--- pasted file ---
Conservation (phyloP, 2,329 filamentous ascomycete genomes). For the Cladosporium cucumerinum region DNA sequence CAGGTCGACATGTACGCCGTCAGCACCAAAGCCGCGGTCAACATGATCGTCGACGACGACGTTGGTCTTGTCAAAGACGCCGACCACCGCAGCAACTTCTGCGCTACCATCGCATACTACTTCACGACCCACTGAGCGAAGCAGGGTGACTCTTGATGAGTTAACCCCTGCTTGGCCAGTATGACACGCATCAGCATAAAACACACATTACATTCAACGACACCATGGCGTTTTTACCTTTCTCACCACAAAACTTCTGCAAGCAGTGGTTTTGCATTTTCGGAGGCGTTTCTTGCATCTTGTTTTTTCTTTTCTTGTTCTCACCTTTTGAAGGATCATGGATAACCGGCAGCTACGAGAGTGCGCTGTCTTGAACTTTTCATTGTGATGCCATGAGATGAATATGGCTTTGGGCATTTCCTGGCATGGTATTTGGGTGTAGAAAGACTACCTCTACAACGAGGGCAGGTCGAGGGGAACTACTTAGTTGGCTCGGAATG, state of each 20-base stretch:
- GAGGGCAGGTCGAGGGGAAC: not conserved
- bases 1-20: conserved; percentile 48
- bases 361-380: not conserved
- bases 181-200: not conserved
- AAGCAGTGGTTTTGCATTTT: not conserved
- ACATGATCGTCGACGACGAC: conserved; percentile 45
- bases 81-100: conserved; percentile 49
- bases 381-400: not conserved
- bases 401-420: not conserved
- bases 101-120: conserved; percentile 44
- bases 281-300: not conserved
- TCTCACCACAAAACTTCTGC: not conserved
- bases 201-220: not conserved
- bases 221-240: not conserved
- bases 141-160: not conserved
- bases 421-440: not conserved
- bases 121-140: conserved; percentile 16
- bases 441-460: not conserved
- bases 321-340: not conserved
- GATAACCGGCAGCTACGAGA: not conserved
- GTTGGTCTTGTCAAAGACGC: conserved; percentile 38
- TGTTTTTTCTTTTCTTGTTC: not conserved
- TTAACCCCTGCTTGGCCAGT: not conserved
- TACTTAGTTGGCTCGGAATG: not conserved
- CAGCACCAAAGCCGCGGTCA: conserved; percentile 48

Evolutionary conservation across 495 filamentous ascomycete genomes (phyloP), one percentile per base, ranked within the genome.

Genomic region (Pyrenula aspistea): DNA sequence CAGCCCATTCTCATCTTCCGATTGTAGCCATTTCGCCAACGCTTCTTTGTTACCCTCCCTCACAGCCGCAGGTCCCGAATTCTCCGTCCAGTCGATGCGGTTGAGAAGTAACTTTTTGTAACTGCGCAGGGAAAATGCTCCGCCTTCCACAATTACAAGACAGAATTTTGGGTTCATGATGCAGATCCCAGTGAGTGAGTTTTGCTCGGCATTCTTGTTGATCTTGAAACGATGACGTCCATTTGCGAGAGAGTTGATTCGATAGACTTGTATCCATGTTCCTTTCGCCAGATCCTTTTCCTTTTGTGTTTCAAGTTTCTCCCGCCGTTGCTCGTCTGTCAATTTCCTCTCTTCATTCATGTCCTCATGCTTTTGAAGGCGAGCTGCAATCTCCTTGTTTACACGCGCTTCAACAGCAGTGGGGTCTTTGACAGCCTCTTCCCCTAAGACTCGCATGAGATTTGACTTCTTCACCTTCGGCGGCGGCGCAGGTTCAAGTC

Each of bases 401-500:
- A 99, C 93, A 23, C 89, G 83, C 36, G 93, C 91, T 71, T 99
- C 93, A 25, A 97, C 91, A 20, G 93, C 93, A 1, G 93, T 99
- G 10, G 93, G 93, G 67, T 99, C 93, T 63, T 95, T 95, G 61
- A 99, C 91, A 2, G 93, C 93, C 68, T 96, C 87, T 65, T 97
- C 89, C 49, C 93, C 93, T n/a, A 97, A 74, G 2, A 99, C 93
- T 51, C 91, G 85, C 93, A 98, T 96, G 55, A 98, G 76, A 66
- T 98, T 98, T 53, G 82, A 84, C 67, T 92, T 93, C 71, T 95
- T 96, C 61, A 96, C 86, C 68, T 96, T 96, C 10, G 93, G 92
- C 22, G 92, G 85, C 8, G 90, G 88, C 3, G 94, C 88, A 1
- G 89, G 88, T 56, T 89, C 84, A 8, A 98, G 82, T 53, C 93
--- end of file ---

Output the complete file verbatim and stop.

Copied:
Conservation (phyloP, 2,329 filamentous ascomycete genomes). For the Cladosporium cucumerinum region DNA sequence CAGGTCGACATGTACGCCGTCAGCACCAAAGCCGCGGTCAACATGATCGTCGACGACGACGTTGGTCTTGTCAAAGACGCCGACCACCGCAGCAACTTCTGCGCTACCATCGCATACTACTTCACGACCCACTGAGCGAAGCAGGGTGACTCTTGATGAGTTAACCCCTGCTTGGCCAGTATGACACGCATCAGCATAAAACACACATTACATTCAACGACACCATGGCGTTTTTACCTTTCTCACCACAAAACTTCTGCAAGCAGTGGTTTTGCATTTTCGGAGGCGTTTCTTGCATCTTGTTTTTTCTTTTCTTGTTCTCACCTTTTGAAGGATCATGGATAACCGGCAGCTACGAGAGTGCGCTGTCTTGAACTTTTCATTGTGATGCCATGAGATGAATATGGCTTTGGGCATTTCCTGGCATGGTATTTGGGTGTAGAAAGACTACCTCTACAACGAGGGCAGGTCGAGGGGAACTACTTAGTTGGCTCGGAATG, state of each 20-base stretch:
- GAGGGCAGGTCGAGGGGAAC: not conserved
- bases 1-20: conserved; percentile 48
- bases 361-380: not conserved
- bases 181-200: not conserved
- AAGCAGTGGTTTTGCATTTT: not conserved
- ACATGATCGTCGACGACGAC: conserved; percentile 45
- bases 81-100: conserved; percentile 49
- bases 381-400: not conserved
- bases 401-420: not conserved
- bases 101-120: conserved; percentile 44
- bases 281-300: not conserved
- TCTCACCACAAAACTTCTGC: not conserved
- bases 201-220: not conserved
- bases 221-240: not conserved
- bases 141-160: not conserved
- bases 421-440: not conserved
- bases 121-140: conserved; percentile 16
- bases 441-460: not conserved
- bases 321-340: not conserved
- GATAACCGGCAGCTACGAGA: not conserved
- GTTGGTCTTGTCAAAGACGC: conserved; percentile 38
- TGTTTTTTCTTTTCTTGTTC: not conserved
- TTAACCCCTGCTTGGCCAGT: not conserved
- TACTTAGTTGGCTCGGAATG: not conserved
- CAGCACCAAAGCCGCGGTCA: conserved; percentile 48

Evolutionary conservation across 495 filamentous ascomycete genomes (phyloP), one percentile per base, ranked within the genome.

Genomic region (Pyrenula aspistea): DNA sequence CAGCCCATTCTCATCTTCCGATTGTAGCCATTTCGCCAACGCTTCTTTGTTACCCTCCCTCACAGCCGCAGGTCCCGAATTCTCCGTCCAGTCGATGCGGTTGAGAAGTAACTTTTTGTAACTGCGCAGGGAAAATGCTCCGCCTTCCACAATTACAAGACAGAATTTTGGGTTCATGATGCAGATCCCAGTGAGTGAGTTTTGCTCGGCATTCTTGTTGATCTTGAAACGATGACGTCCATTTGCGAGAGAGTTGATTCGATAGACTTGTATCCATGTTCCTTTCGCCAGATCCTTTTCCTTTTGTGTTTCAAGTTTCTCCCGCCGTTGCTCGTCTGTCAATTTCCTCTCTTCATTCATGTCCTCATGCTTTTGAAGGCGAGCTGCAATCTCCTTGTTTACACGCGCTTCAACAGCAGTGGGGTCTTTGACAGCCTCTTCCCCTAAGACTCGCATGAGATTTGACTTCTTCACCTTCGGCGGCGGCGCAGGTTCAAGTC

Each of bases 401-500:
- A 99, C 93, A 23, C 89, G 83, C 36, G 93, C 91, T 71, T 99
- C 93, A 25, A 97, C 91, A 20, G 93, C 93, A 1, G 93, T 99
- G 10, G 93, G 93, G 67, T 99, C 93, T 63, T 95, T 95, G 61
- A 99, C 91, A 2, G 93, C 93, C 68, T 96, C 87, T 65, T 97
- C 89, C 49, C 93, C 93, T n/a, A 97, A 74, G 2, A 99, C 93
- T 51, C 91, G 85, C 93, A 98, T 96, G 55, A 98, G 76, A 66
- T 98, T 98, T 53, G 82, A 84, C 67, T 92, T 93, C 71, T 95
- T 96, C 61, A 96, C 86, C 68, T 96, T 96, C 10, G 93, G 92
- C 22, G 92, G 85, C 8, G 90, G 88, C 3, G 94, C 88, A 1
- G 89, G 88, T 56, T 89, C 84, A 8, A 98, G 82, T 53, C 93